PLEASE NOTE: In an effort to curb the spread of COVID-19, the Landmarks Preservation Commission (LPC) is adjusting its processes and procedures to ensure the agency continues to provide services to the city while protecting the health of its employees and the general public. The agency is currently holding public hearings and meetings through Zoom, and live-streaming them through its YouTube channel. This enables applicants to present their projects to the Commission and the public to watch the presentations live on YouTube. Interested members of the public will also be able to provide live testimony by joining in through the Zoom app or by calling from any telephone. For information regarding online public participation, visit the LPC’s website here.
The Historic Districts Council (HDC) reviews every public proposal affecting New York City’s landmarks and historic districts and provides testimony to the Landmarks Preservation Commission (LPC) whenever it is needed.
Please continue reading for our testimony regarding the latest items under consideration by the Commission. We invite you to visit the [email protected] blog for an archive containing all of our past testimony.
611 2nd Street – Park Slope Historic District
CERTIFICATE OF APPROPRIATENESS, Docket #2009034
An Italianate style rowhouse designed by Eisenla & Carlson and built in 1908. Application is to construct rooftop and rear yard additions.
Architect: Mark D. Lipton Associates
While we believe the rooftop will not be visible, HDC would like to see a more complete application submitted, particularly one with zoomed visibility studies. This block’s donut is nearly pristine, and we were not convinced by the next-door neighbor’s pre-designation rear addition as an adequate precedent to construct one at this location. We ask that the Commission evaluate both additions’ cumulative effect on this block.
LPC determination: Approved
Commissioners found this proposal to be invisible and modest, but Commissioner Goldblum added that visibility shouldn’t be the only standard, that this is a pristine block, and he voted against the proposal.
72 Grand Street – SoHo Cast-Iron Historic District
CERTIFICATE OF APPROPRIATENESS, Docket #2005637
A vacant lot. Application is to construct a new building.
Architect: Katz Architecture
Thanks to Deputy Counsel John Weiss, we have a better understanding of why we never saw a proposal for the demolition of the property which is extant in the SoHo-Cast Iron Historic District designation report. Digging through our files, we actually discovered that the original 1997 proposal was for a 74-711, which makes its eventual fate of dismantling and then disappearing even more poignant. History moves in cycles but the 1970’s theft of a dismantled cast-iron façade in the South Street Seaport Historic District was peculiar enough to make us believe we would not see it repeated. Unfortunately, this was not the case. The ethics of architectural salvage are complex but the theft of historic architectural elements is pure and simply illegal. HDC is sorry that the guilty parties were not, to our knowledge, identified and prosecuted.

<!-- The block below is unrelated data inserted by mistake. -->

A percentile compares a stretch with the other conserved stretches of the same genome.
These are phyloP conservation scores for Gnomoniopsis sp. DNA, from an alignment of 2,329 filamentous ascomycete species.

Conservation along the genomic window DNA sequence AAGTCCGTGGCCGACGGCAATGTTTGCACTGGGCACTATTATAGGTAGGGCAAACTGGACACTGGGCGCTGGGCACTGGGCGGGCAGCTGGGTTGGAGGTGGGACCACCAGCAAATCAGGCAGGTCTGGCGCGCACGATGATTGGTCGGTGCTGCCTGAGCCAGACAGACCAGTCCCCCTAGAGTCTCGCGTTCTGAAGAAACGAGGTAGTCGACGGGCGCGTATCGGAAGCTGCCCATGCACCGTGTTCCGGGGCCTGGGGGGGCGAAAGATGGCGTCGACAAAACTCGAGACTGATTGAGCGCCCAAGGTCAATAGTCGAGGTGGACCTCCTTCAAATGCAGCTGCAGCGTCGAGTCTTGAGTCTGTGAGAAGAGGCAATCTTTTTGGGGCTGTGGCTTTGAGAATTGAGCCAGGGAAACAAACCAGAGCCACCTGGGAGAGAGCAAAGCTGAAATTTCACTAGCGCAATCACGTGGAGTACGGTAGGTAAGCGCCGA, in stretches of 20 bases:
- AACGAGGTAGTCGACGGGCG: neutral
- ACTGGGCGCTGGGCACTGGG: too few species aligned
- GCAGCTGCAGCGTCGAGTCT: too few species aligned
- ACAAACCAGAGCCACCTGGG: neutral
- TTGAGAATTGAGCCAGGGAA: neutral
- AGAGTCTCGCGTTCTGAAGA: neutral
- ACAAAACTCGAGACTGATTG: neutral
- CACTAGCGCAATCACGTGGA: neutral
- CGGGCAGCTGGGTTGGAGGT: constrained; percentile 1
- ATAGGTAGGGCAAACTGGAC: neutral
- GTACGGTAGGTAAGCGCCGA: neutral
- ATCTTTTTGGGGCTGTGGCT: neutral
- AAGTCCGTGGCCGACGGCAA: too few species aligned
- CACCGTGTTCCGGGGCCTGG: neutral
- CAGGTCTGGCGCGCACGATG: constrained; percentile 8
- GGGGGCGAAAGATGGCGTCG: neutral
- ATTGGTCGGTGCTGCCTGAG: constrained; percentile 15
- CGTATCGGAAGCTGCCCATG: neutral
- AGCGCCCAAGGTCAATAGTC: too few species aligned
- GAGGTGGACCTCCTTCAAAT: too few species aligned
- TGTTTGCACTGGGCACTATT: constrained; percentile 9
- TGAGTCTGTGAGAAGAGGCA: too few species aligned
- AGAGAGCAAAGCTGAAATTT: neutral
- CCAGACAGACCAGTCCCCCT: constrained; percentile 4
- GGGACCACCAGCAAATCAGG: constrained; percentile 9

Regarding the proposed new building, HDC found it to be a reasonable contextual design for SoHo. We found the railings all the way to the edge of the building visually odd. The posts between the glass rails appear too thin and lopped-off. Overall, this is an unconvincingly resolved termination which needs further study.
LPC determination: No Action
Commissioners agreed that the proposed building wasn’t quite landmarks material yet. Commissioner Fred Bland, who was present when it was discovered that the Bogardus Building was stolen, summarized his issues with this proposal:
“I think once a building is gone, there is no philosophical responsibility to honor what is gone. I think you respond to context. And this building does that–it attempts to do that. I think it is generic, I think its thin and it reeks of thinness and if there’s one thing about cast iron and buildings of that ilk, has nothing to do with flimsiness and I think that’s what this building suffers from right now. Basic idea of a contemporary building is good, just needs re-thought.”